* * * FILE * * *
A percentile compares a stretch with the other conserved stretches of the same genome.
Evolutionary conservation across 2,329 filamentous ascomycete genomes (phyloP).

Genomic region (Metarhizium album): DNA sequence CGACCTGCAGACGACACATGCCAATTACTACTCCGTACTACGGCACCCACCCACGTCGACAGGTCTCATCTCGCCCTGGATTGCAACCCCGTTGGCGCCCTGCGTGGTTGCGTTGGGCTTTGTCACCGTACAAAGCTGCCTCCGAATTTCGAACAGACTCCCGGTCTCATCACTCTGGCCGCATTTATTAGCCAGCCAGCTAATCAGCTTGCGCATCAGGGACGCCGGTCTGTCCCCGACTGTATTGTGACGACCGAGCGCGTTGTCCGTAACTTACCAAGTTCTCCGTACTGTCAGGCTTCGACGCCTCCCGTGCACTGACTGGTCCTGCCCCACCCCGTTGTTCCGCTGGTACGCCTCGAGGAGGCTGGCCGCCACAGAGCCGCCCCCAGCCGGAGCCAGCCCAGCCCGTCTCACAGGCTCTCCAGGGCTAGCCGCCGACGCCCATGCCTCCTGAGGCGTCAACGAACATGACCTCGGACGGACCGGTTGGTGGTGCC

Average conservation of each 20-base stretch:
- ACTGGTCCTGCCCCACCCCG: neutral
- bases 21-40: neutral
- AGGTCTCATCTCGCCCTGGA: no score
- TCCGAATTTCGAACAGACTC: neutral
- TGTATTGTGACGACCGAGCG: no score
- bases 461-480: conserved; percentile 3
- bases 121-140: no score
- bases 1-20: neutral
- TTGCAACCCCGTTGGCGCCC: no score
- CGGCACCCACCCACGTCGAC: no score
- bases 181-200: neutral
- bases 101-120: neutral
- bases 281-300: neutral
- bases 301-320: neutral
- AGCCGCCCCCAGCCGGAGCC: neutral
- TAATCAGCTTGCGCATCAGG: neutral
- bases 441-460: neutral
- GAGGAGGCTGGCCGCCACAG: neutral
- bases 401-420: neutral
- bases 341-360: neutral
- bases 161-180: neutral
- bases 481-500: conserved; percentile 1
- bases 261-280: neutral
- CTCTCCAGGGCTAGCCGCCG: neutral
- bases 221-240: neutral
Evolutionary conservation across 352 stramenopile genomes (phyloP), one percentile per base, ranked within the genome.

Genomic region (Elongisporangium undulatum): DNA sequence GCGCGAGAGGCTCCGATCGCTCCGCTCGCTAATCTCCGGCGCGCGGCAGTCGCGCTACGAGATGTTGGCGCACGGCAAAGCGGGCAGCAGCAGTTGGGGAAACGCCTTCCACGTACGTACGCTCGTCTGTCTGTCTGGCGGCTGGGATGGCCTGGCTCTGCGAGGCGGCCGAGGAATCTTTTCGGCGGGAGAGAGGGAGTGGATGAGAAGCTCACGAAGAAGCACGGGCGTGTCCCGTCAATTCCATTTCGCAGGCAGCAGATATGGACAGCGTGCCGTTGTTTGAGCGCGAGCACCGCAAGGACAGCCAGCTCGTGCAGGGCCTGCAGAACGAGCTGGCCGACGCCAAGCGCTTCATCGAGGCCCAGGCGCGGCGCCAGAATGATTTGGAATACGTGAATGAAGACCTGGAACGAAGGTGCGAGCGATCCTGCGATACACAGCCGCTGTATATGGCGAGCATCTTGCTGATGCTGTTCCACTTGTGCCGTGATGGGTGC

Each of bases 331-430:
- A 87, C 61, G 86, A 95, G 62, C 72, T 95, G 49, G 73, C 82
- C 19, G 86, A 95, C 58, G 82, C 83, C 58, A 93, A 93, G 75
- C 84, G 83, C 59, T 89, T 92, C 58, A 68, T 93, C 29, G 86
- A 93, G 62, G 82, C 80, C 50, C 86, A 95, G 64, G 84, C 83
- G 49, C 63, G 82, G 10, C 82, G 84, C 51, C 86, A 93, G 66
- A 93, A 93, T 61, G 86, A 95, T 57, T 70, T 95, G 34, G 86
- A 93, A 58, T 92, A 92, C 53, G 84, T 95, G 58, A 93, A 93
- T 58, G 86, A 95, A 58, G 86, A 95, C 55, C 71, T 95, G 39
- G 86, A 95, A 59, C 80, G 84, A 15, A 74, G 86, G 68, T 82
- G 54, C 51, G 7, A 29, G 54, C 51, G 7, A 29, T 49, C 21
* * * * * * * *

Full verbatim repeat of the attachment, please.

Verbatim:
A percentile compares a stretch with the other conserved stretches of the same genome.
Evolutionary conservation across 2,329 filamentous ascomycete genomes (phyloP).

Genomic region (Metarhizium album): DNA sequence CGACCTGCAGACGACACATGCCAATTACTACTCCGTACTACGGCACCCACCCACGTCGACAGGTCTCATCTCGCCCTGGATTGCAACCCCGTTGGCGCCCTGCGTGGTTGCGTTGGGCTTTGTCACCGTACAAAGCTGCCTCCGAATTTCGAACAGACTCCCGGTCTCATCACTCTGGCCGCATTTATTAGCCAGCCAGCTAATCAGCTTGCGCATCAGGGACGCCGGTCTGTCCCCGACTGTATTGTGACGACCGAGCGCGTTGTCCGTAACTTACCAAGTTCTCCGTACTGTCAGGCTTCGACGCCTCCCGTGCACTGACTGGTCCTGCCCCACCCCGTTGTTCCGCTGGTACGCCTCGAGGAGGCTGGCCGCCACAGAGCCGCCCCCAGCCGGAGCCAGCCCAGCCCGTCTCACAGGCTCTCCAGGGCTAGCCGCCGACGCCCATGCCTCCTGAGGCGTCAACGAACATGACCTCGGACGGACCGGTTGGTGGTGCC

Average conservation of each 20-base stretch:
- ACTGGTCCTGCCCCACCCCG: neutral
- bases 21-40: neutral
- AGGTCTCATCTCGCCCTGGA: no score
- TCCGAATTTCGAACAGACTC: neutral
- TGTATTGTGACGACCGAGCG: no score
- bases 461-480: conserved; percentile 3
- bases 121-140: no score
- bases 1-20: neutral
- TTGCAACCCCGTTGGCGCCC: no score
- CGGCACCCACCCACGTCGAC: no score
- bases 181-200: neutral
- bases 101-120: neutral
- bases 281-300: neutral
- bases 301-320: neutral
- AGCCGCCCCCAGCCGGAGCC: neutral
- TAATCAGCTTGCGCATCAGG: neutral
- bases 441-460: neutral
- GAGGAGGCTGGCCGCCACAG: neutral
- bases 401-420: neutral
- bases 341-360: neutral
- bases 161-180: neutral
- bases 481-500: conserved; percentile 1
- bases 261-280: neutral
- CTCTCCAGGGCTAGCCGCCG: neutral
- bases 221-240: neutral
Evolutionary conservation across 352 stramenopile genomes (phyloP), one percentile per base, ranked within the genome.

Genomic region (Elongisporangium undulatum): DNA sequence GCGCGAGAGGCTCCGATCGCTCCGCTCGCTAATCTCCGGCGCGCGGCAGTCGCGCTACGAGATGTTGGCGCACGGCAAAGCGGGCAGCAGCAGTTGGGGAAACGCCTTCCACGTACGTACGCTCGTCTGTCTGTCTGGCGGCTGGGATGGCCTGGCTCTGCGAGGCGGCCGAGGAATCTTTTCGGCGGGAGAGAGGGAGTGGATGAGAAGCTCACGAAGAAGCACGGGCGTGTCCCGTCAATTCCATTTCGCAGGCAGCAGATATGGACAGCGTGCCGTTGTTTGAGCGCGAGCACCGCAAGGACAGCCAGCTCGTGCAGGGCCTGCAGAACGAGCTGGCCGACGCCAAGCGCTTCATCGAGGCCCAGGCGCGGCGCCAGAATGATTTGGAATACGTGAATGAAGACCTGGAACGAAGGTGCGAGCGATCCTGCGATACACAGCCGCTGTATATGGCGAGCATCTTGCTGATGCTGTTCCACTTGTGCCGTGATGGGTGC

Each of bases 331-430:
- A 87, C 61, G 86, A 95, G 62, C 72, T 95, G 49, G 73, C 82
- C 19, G 86, A 95, C 58, G 82, C 83, C 58, A 93, A 93, G 75
- C 84, G 83, C 59, T 89, T 92, C 58, A 68, T 93, C 29, G 86
- A 93, G 62, G 82, C 80, C 50, C 86, A 95, G 64, G 84, C 83
- G 49, C 63, G 82, G 10, C 82, G 84, C 51, C 86, A 93, G 66
- A 93, A 93, T 61, G 86, A 95, T 57, T 70, T 95, G 34, G 86
- A 93, A 58, T 92, A 92, C 53, G 84, T 95, G 58, A 93, A 93
- T 58, G 86, A 95, A 58, G 86, A 95, C 55, C 71, T 95, G 39
- G 86, A 95, A 59, C 80, G 84, A 15, A 74, G 86, G 68, T 82
- G 54, C 51, G 7, A 29, G 54, C 51, G 7, A 29, T 49, C 21